During a crisis, many people feel overwhelmed and out of control because of their emotions. We are flooded with primarily negative emotions that make us feel like we are drowning.
It is important to remember that your emotions don’t have to control you, you can control and manage your emotions. They are within your power. You can use your brain to control the way you feel. When you begin to accept and believe this, it empowers you to start feeling better. If the emotions you are feeling are based on the aspects of your situation that you can’t control you are giving your control and power away. Circumstances do not get to control how you feel unless you let them.
We don’t want to suppress, bury, or ignore emotions. If we do, they tend to build up pressure and explode later on and we lose control of ourselves.
Notice and Acknowledge Your Emotions
Instead, it is important to notice and acknowledge your emotions. Whatever feelings you are feeling are real, they are valid, and there is nothing wrong with them. You have full permission to feel whatever emotions are coming up for you in this current situation. Don’t shame or beat yourself up and don’t compare your emotional experience with someone else’s. Everyone is experiencing this situation differently. We aren’t playing Emotional Olympics. You get to feel what you are feeling and it is true and real.
Recognize Your Power Over Your Emotions
With that said, remember that you also have power here. You can control your emotions and therefore change the way you feel.
Ruminating over negative emotions in which you feel powerless is not helpful. Feeling anxiety, fear, worry, anger, and frustration over things you cannot change does not serve anyone.
There are times when negative emotions are helpful. When we can use them to motivate us into good decisions. When we feel fear and avoid continuing in the path of a lion, that is helpful. But when we are buried in anxiety about things we can’t control, it is not helpful. What may be helpful is to focus instead on what we can control and on the good parts of our experience.
Are Your Emotions Serving You?
Acknowledge your emotions, and as I’ve talked about before, consider if they are serving you or not. If your emotions are not helping you to take steps to improve your situation in ways that you have control, then let’s stop ruminating on those emotions and focus on better things.
Change Your Thoughts to Change Your Emotions
One of my favorite Bible verses says “Fix your thoughts on what is true, and honorable, and right, and pure, and lovely, and admirable. Think about things that are excellent and worthy of praise” (Philippians 4:8).
God knows that ruminating and dwelling on negative things we can’t control doesn’t serve us. Instead, he invites us to focus on things we can change. Things that are good.
When you notice yourself in a thought spiral, dwelling and ruminating on the negative, take some time to pause. Take some deep breaths, and purposely choose something good and lovely to focus on instead. Go find some funny cat videos or silly memes if humor is your thing. Go outside and look for something beautiful in nature. Take a minute to talk about silly jokes with your kids. Shift your mindset to looking at what is still good. There is still plenty of good to focus on.
There are also a few distancing techniques from the world of psychology that can be helpful in regulating our emotions. Just like we practice social distancing, we can also distance ourselves from negative emotions.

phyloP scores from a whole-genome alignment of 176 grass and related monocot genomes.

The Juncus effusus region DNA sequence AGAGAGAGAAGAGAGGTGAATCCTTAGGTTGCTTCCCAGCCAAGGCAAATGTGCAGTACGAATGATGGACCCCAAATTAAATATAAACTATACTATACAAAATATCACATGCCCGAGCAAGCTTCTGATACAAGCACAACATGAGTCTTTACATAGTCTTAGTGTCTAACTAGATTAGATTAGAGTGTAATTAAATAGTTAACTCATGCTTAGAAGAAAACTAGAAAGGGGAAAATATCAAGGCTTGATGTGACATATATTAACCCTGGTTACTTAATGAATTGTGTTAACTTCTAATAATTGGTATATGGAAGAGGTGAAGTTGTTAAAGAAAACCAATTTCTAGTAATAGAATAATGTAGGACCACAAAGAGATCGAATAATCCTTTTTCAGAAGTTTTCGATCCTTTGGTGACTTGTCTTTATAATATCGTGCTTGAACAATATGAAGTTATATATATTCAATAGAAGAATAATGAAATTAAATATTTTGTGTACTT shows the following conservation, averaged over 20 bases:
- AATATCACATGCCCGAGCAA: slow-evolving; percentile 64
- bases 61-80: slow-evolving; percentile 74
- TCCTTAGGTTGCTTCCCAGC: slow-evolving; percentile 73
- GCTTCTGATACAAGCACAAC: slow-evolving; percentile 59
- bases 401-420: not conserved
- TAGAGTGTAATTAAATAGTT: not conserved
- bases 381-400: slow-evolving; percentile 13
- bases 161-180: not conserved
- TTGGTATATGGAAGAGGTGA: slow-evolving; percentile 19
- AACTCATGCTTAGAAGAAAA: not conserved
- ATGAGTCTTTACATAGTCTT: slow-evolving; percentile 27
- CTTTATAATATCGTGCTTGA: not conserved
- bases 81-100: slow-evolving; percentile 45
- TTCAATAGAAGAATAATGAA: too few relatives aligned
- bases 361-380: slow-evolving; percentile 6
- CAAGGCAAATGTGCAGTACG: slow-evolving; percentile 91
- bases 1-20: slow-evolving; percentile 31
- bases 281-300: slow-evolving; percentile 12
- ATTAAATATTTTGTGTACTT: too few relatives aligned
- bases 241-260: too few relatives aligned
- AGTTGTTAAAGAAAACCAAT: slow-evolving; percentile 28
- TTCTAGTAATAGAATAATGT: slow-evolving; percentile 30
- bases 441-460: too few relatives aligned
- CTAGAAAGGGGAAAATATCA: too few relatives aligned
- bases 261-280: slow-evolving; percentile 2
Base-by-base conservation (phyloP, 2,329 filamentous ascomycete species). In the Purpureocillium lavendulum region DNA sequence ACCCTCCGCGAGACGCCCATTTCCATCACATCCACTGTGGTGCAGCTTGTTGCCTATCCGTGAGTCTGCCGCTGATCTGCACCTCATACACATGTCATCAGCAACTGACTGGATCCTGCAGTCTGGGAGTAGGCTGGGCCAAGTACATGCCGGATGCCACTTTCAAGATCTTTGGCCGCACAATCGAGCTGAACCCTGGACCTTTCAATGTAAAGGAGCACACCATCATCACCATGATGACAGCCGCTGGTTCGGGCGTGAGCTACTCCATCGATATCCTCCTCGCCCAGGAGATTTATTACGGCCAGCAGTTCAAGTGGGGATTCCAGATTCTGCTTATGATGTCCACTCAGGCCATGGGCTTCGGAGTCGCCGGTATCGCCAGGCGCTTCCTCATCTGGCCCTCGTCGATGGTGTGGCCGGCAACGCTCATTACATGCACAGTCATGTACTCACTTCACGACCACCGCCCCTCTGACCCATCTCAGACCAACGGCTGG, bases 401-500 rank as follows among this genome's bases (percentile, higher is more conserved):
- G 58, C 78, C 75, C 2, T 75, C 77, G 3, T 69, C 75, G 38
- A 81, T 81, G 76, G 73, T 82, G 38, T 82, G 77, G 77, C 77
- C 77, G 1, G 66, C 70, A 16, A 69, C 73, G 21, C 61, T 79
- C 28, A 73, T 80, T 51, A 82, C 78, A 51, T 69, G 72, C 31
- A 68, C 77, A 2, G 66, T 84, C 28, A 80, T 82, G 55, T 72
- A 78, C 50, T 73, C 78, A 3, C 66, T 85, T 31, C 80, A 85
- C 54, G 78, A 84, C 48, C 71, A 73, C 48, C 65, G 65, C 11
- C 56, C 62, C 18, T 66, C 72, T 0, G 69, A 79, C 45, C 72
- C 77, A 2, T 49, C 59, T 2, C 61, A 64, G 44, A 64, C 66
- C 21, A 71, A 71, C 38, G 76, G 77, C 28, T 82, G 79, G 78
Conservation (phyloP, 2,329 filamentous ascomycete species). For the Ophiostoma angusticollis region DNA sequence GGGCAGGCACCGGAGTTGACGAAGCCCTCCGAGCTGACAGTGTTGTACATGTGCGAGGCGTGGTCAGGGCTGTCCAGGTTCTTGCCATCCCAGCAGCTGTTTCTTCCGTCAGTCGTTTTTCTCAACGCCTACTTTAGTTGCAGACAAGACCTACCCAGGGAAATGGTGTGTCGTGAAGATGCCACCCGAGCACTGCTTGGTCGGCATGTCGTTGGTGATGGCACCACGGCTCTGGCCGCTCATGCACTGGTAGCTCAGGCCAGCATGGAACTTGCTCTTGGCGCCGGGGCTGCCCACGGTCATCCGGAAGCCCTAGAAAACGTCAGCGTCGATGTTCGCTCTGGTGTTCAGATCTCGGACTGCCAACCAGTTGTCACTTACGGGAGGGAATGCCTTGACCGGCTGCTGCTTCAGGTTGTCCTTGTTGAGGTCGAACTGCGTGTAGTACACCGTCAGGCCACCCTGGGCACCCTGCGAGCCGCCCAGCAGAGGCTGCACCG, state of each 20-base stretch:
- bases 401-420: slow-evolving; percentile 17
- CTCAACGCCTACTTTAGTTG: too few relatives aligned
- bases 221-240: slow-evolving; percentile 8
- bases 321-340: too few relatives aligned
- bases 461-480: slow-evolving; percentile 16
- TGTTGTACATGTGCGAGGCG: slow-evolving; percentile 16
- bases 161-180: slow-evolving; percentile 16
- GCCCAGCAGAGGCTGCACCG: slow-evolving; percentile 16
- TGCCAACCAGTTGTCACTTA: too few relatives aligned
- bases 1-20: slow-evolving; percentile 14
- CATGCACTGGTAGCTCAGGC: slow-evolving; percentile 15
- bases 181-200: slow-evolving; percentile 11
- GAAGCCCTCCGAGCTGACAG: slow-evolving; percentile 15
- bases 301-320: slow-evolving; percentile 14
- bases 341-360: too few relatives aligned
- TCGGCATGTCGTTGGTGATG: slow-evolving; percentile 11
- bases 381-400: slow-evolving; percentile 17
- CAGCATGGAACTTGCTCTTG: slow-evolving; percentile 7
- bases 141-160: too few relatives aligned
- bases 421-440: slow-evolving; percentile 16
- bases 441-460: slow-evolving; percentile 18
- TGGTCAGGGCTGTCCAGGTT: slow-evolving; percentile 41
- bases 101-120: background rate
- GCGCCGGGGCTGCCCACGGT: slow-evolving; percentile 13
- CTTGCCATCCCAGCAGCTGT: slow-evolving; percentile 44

Psychological Distancing for Managing Emotions
Psychological distancing is the distance you feel when your friend tells you about a situation they are going through. You can feel empathy for them and their situation, but you don’t actually feel their pain or their experience because you are distant from the situation. You aren’t in the situation, so you have the psychological distance to see things from a different perspective.
It can be helpful to find someone who can provide this psychological distance with us when we are going through a crisis because our friends are able to provide some unbiased advice and support since they are not in the middle of the situation. Find a friend, counselor, or coach who can listen to you and hold space to help support you in challenging times.
Temporal Distancing for Managing Emotions
Temporal distancing is another helpful strategy. This is where we get to play some mental time travel and remember that now is not permanent. We will overcome this. We have to remember that our world, our species has faced global crises before. We’ve been through global pandemics and we’ve survived and continued on. It may not have happened in our lifetimes, but it has happened.
Temporal distancing gives us the chance to imagine a better future. Use your brain to remember that this too shall pass and focus on the hope you can find in that. Temporal distancing is when you use your mind to imagine a brighter, better future after the crisis has passed.
Questions to Help With Managing Emotions in a Crisis
Take some time to get out a pen and paper and journal through the following questions to help you with managing your emotions in the midst of a crisis.
- What emotions are coming up for you during this time?
- Make a list of 10 things that are good and true and pleasing and lovely that you can meditate on when you find yourself ruminating on negative thoughts and emotions.
- What friend, counselor, or coach you can talk to when you are having a hard time distancing yourself from your overwhelming emotions?
- Write out your best hopes and brightest vision for our better future. When this is all over, what do you dream for our world and for your life? Play some mental time travel and create a beautiful vision of hope.